From the line: Dishing up successful meal strategies @ Waltham Public Schools

Part Three – Avoid Menu Fatigue & Create a Flavor Adventure

We’re back again talking with April Liles, R.D., S.N.S., of Waltham Public Schools in Waltham, Mass., where she directs the nutrition program for 5,800 K-12 students. The district (#Gohawks!) includes nine schools plus a new, K-1 dual-language school, each with a full-service kitchen that serves breakfast and lunch. Average Daily Participation (ADP) for breakfast is 20 percent the ADP for lunch is 68 percent.

This is Part Three of a four-part Q&A about this Incredible School Breakfast & Lunch program.


Eggs In Schools: Are most of your students adventuresome when it comes to trying new foods and flavors?

April: If you prepare good foods that taste good consistently, then your students are more apt to try new recipes and flavors when offered. They build trust in your program and confidence that the flavors will be likeable. Also taste tests, samples and Try it out Tuesdays or Thursdays are ways to get kids to experiment with their taste buds. Or does it vary by grade level? No, this is consistent in K-12.


Eggs In Schools: How do you use pop-ups during meal service?

April: This is my FAVORITE new concept to share. The POP-UP! You likely have all heard the buzz-buzz-buzz over these pop-up shops and pop-up eateries. Well this concept brings the pop-up trend right into your cafeterias by offering you an avenue to showcase new recipes, ethnic dishes, flavor profiles, farm to school ingredients, school garden harvests…really anything you want to showcase and/or just TRY OUT before it hits a menu cycle or a serving line. You can use a cart, serving line or even just a table.


Eggs In Schools: Do they increase meal participation?

April: Yes. The pop-up creates excitement and something for the students to look forward to.


Eggs In Schools: LTOs (Limited Time Offerings) aren’t something you think of in school foodservice. How do you execute them?

April: LTOs can be done so many different ways. This really should be customized to your school, menu and student demographics. We menu LTOs for only one week. We always have it offered on the same lines. We market with line signs and social media.


Eggs In Schools: What types of breakfast foods do you serve for an LTO? 

April: Well we have done yogurt sundae parfaits, wicked wacky waffle, yogurt parfait bars, smoothies, smoothie bowls.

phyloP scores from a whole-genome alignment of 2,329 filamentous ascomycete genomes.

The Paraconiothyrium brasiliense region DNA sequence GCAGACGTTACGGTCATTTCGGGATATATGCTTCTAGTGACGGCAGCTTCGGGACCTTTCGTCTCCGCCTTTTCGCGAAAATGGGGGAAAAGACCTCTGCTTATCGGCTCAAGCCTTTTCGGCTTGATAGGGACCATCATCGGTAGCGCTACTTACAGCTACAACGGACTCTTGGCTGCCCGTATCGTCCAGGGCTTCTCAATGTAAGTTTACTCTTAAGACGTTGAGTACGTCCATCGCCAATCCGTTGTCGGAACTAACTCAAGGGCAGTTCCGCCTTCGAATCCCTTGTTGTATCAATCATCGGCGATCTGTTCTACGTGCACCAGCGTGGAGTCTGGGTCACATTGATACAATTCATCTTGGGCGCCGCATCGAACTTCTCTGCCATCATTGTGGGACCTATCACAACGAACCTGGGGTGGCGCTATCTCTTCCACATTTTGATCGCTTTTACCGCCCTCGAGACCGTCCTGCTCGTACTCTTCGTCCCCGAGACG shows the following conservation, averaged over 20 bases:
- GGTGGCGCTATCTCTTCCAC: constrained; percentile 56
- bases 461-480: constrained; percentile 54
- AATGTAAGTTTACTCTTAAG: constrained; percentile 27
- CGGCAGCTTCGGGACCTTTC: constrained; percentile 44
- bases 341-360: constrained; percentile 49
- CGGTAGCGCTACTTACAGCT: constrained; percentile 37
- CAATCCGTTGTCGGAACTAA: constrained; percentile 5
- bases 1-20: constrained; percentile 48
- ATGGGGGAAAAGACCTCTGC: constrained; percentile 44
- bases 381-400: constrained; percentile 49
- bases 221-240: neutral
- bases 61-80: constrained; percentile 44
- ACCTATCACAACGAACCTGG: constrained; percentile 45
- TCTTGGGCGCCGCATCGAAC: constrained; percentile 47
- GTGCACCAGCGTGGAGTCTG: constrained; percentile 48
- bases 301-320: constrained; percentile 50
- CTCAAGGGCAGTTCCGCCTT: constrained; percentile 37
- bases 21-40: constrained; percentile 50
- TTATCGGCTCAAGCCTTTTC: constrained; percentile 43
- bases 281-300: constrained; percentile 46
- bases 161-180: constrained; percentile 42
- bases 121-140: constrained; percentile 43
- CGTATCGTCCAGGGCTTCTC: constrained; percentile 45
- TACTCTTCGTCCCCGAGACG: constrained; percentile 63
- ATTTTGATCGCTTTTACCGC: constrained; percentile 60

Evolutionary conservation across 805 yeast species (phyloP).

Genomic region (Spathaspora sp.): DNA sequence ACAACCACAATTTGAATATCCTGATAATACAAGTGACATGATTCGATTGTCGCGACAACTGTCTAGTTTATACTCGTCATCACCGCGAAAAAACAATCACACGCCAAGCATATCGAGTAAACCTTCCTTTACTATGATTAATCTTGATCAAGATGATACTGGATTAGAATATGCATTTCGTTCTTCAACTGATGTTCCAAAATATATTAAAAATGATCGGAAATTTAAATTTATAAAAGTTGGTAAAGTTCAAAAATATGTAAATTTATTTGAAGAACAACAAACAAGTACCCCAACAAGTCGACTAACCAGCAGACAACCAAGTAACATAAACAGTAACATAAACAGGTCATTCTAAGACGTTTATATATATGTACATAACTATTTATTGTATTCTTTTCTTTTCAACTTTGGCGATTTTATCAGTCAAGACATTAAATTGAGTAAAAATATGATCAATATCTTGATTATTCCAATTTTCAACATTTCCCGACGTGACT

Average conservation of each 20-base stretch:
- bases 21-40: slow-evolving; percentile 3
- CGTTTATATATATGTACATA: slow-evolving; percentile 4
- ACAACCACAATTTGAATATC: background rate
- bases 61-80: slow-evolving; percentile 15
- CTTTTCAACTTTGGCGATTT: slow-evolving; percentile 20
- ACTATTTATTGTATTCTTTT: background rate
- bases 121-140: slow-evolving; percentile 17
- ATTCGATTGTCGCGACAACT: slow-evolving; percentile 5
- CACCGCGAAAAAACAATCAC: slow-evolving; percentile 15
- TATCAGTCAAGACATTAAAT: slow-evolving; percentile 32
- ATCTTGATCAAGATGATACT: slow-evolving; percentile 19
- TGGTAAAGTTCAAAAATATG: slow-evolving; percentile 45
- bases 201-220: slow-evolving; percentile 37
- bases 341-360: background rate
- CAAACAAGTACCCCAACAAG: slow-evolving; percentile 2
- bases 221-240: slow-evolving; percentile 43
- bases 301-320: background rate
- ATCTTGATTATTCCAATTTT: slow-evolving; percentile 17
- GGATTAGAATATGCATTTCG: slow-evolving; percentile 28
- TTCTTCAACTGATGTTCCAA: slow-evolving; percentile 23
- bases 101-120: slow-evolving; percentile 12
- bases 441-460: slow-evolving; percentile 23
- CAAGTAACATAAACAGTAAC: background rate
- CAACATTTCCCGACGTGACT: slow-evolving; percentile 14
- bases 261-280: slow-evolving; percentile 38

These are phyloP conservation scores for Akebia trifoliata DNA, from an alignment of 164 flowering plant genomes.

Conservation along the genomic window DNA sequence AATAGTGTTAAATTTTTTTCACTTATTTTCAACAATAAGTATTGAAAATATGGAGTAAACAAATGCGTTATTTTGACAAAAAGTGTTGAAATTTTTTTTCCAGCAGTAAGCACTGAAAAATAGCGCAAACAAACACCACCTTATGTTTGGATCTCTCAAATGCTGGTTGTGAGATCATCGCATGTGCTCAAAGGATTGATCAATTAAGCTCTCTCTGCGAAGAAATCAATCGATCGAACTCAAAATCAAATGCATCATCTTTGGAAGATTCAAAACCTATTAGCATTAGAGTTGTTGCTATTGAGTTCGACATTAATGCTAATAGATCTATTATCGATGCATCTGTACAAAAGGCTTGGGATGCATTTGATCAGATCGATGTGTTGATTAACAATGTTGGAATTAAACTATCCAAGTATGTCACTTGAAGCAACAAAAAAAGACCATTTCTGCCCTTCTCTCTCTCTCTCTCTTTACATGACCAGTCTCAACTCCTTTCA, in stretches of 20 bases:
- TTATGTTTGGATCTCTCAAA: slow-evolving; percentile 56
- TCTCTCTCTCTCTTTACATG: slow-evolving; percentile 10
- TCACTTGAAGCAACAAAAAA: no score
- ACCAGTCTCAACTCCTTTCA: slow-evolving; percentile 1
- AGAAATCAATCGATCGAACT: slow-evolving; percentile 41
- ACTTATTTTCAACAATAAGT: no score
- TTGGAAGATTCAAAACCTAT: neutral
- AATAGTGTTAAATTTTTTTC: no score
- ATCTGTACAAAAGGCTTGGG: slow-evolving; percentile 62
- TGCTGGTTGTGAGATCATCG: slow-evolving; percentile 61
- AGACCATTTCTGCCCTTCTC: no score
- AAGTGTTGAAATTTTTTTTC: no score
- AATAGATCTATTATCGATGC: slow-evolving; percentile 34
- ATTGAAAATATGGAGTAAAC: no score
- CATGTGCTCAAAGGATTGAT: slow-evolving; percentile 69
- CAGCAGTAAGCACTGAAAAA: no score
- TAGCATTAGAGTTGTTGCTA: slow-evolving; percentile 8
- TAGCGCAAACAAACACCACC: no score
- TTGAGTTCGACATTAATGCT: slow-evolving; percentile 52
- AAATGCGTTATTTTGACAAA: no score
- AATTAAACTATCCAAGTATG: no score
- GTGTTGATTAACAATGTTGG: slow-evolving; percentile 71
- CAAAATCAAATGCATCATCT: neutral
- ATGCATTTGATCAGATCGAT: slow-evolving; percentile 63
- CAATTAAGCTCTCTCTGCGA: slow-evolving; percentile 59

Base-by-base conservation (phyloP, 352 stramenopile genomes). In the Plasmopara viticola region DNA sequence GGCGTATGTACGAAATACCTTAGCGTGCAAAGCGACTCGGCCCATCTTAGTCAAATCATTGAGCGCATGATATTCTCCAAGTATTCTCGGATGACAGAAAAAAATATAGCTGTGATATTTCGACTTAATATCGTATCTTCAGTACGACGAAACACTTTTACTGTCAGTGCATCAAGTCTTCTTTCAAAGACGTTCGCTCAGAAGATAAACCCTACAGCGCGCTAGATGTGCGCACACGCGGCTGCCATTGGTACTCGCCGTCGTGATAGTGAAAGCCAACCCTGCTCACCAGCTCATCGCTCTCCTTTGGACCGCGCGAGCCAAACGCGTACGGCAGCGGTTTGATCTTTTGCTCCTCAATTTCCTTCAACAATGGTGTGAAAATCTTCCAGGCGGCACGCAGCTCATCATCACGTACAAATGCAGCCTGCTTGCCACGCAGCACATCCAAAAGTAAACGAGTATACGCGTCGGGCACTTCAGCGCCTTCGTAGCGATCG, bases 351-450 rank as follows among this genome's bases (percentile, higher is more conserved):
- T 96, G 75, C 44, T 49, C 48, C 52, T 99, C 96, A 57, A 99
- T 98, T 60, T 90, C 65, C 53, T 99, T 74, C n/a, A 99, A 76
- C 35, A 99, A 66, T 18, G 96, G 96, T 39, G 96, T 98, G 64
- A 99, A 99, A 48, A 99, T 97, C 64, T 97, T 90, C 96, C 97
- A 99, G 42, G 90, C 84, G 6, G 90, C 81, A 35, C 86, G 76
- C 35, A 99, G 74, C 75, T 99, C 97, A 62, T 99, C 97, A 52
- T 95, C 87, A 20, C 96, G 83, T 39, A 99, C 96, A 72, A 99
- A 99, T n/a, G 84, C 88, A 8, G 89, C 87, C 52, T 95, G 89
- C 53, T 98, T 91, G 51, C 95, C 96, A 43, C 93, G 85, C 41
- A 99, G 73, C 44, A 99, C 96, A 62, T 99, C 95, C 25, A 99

Eggs In Schools: Are they related to holidays or school activities?

April: Yes, whenever you can tie in a holiday or event like the Super Bowl or school-based activity your LTO or promotion can ride on the coattail of that momentum. This is actually an excellent time to showcase a new item, recipe, etc.


Eggs In Schools: How do you promote LTOs, pop-ups, etc., to students and staff?

April: Most all of our outreach these days is electronic. For students and parents – Facebook, twitter, Snapchat and emails home to the parent community.


Eggs In Schools: How do you avoid menu fatigue?

April: My advice here is to spend A LOT of time on your menu planning. Do not hurry over it or rush it. Do not just menu something because you have too much inventory or it’s a cut and paste from last month. You have to work on it each month. Work hard on it. Try new ideas. Be creative. Prioritize it. Over and over and over again, this process cannot be overlooked. You have to put the work in to get the results. Look at daily ADPs, production sheets and find out what your customers really want. Get out of the office and into the cafeterias and discover what the kids are thinking about, talking about it and posting on social media. The answer to your menu or recipe fatigue problems is right in front of you in your own school kitchens and cafeterias. You just have to put the work in. 


Watch for the final part of our Q&A with April Liles for more thoughts about the rave reviews students and staff give to the Waltham Public Schools foodservice program and how eggs contribute to their success.

Next up: Build a Breakfast Bar and “They Will Come!”

Read Part One of the Q&A: Setting a Program Philosophy and Reaching Your Goals 

Read Part Two of the Q&A: Bowls Boost ADP & Hard-Boiled Ideas 

To listen to the SNA “Protein Power” Webinar, which is the inspiration for this Q&A, CLICK


2018-03-07 16:02:03